Trees Help Beat Urban Heat
Author: Alicia Jooste
By planting a small tree in your front lawn, you could reduce electricity bills by $28. Give it a few more decades and research shows the savings could be as much as $400 on an annual electricity bill.
This concept has been trialed in Blacktown, western Sydney, where residents are welcoming a transformation of residential streets to sustainable landscaping designs that can help reduce urban heat levels.
In partnership with the local council, the Cool Streets program aims to mitigate the effect of rising temperatures in Western Sydney suburbs by increasing the number of trees being planted.
Known as the urban heat island effect, it occurs when large amounts of vegetation are replaced with buildings that retain heat during the day, according to Dr Brent Jacobs, research director at the Institute of Sustainable Futures at UTS.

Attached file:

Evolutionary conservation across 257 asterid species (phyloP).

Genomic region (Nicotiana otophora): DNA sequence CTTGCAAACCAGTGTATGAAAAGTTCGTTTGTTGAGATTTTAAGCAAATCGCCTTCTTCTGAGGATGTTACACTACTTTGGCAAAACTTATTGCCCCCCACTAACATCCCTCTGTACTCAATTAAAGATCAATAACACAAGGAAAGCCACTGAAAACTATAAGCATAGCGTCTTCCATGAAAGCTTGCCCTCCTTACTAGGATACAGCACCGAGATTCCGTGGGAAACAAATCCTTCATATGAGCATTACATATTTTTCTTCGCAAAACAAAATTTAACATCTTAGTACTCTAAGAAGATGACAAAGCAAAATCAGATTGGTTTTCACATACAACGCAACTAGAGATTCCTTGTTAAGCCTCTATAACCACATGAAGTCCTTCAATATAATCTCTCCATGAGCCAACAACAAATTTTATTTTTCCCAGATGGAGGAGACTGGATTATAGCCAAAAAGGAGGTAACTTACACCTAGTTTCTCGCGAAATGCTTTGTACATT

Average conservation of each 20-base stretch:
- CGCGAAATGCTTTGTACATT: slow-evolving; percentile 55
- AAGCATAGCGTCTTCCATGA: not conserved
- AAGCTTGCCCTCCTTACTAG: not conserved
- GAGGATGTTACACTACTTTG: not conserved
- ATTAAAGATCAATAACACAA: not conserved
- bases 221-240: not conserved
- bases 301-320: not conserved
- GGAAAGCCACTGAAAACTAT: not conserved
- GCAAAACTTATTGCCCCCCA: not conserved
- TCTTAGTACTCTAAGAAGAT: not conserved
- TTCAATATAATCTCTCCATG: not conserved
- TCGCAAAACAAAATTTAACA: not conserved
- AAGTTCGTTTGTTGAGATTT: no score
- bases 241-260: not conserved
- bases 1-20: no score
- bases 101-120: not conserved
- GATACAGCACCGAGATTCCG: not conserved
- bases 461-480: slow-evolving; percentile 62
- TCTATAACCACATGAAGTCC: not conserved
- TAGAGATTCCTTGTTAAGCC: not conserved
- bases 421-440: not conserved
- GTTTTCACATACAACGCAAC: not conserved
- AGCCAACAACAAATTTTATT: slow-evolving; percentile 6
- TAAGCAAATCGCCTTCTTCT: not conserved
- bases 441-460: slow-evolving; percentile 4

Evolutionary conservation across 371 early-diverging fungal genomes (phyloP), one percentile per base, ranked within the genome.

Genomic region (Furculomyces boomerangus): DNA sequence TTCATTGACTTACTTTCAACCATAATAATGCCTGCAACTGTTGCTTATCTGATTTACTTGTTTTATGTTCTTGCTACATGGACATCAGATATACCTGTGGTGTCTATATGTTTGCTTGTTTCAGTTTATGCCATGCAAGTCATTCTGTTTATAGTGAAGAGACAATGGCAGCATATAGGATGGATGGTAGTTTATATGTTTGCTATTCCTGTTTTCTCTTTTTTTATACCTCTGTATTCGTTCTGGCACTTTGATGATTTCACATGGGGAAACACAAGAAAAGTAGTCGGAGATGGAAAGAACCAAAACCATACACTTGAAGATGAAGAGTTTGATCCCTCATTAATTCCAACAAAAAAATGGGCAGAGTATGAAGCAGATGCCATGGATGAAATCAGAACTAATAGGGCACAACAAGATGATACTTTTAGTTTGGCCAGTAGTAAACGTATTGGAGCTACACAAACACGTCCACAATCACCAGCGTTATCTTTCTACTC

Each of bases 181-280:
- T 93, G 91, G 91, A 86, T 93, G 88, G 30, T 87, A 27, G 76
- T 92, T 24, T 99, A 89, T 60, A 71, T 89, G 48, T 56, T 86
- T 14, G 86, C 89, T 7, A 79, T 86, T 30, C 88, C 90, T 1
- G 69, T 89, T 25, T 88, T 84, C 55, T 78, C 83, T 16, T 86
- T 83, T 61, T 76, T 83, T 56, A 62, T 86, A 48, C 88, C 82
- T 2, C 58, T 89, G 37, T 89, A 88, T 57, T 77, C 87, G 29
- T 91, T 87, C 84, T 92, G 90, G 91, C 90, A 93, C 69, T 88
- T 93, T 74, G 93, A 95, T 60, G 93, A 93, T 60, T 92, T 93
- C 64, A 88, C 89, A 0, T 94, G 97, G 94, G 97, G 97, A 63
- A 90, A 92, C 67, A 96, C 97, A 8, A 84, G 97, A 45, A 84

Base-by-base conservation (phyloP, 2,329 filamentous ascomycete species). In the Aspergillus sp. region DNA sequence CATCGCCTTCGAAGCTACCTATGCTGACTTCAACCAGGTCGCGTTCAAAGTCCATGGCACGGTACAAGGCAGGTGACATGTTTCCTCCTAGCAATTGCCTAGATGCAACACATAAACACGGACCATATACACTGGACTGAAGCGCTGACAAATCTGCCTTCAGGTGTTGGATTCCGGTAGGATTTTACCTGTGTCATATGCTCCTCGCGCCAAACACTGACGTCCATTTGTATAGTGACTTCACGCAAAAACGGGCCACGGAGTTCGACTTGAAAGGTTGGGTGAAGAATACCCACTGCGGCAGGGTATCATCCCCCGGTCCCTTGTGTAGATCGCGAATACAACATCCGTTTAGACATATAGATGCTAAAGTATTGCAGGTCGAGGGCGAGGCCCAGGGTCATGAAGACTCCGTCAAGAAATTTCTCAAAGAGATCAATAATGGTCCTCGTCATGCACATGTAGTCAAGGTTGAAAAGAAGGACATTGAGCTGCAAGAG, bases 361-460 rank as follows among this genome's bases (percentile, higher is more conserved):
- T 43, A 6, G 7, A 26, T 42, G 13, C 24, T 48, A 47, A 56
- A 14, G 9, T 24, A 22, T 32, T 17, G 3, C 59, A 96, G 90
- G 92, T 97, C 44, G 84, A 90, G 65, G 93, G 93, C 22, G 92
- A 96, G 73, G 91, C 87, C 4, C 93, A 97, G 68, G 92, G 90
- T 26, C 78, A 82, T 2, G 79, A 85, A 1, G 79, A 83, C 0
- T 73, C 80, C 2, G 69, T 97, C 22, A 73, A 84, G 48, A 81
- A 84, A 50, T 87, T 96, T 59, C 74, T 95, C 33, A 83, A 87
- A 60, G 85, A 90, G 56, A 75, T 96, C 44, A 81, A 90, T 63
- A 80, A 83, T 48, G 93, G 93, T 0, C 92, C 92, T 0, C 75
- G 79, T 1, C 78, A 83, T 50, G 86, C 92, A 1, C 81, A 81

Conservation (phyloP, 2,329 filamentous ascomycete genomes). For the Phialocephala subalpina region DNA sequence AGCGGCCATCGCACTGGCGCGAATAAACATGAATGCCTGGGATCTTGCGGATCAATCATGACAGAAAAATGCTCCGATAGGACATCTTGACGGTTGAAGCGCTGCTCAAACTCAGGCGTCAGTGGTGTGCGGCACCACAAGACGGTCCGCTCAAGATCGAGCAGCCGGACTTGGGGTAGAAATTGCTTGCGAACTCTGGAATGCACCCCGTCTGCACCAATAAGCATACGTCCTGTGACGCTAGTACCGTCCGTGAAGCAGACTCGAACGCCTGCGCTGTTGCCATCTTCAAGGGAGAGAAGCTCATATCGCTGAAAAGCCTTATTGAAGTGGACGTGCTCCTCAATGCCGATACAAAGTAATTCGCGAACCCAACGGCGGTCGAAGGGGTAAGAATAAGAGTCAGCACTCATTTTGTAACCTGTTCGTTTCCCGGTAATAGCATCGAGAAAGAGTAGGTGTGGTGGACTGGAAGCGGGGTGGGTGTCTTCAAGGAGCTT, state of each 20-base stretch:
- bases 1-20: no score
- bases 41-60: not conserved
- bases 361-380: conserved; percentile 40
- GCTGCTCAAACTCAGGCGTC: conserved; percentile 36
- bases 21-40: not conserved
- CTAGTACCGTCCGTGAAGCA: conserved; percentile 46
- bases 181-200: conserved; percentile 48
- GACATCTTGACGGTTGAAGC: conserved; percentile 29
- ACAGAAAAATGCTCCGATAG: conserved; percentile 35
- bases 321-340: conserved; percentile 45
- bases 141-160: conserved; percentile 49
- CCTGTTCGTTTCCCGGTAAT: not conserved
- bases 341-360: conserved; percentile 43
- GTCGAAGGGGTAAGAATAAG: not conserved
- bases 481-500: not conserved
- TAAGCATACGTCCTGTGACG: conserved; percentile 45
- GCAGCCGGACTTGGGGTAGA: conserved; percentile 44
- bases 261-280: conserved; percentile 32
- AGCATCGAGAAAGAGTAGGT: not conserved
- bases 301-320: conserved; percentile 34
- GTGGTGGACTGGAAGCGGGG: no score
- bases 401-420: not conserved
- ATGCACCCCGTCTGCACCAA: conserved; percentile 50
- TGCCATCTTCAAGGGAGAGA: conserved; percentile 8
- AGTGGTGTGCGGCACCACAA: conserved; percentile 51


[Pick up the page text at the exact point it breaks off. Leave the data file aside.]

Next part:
After a summer where the region experienced a record number of days hitting 40 degrees plus, such an initiative has been embraced by Blacktown residents.
The program was developed by landscape architect Dr Libby Gallagher, who during her PHD identified that changes to street designs could reduce CO2 emissions, cool neighbourhoods and reduce power bills for residents.
Dr Gallagher’s research shows that dense tree coverage could reduce the temperature in a shaded area by up to seven degrees.
Within 10 years the trees will be providing significant shade and cooling. Jump forward to 40 years and each household will be saving approximately $232 on their electricity bills.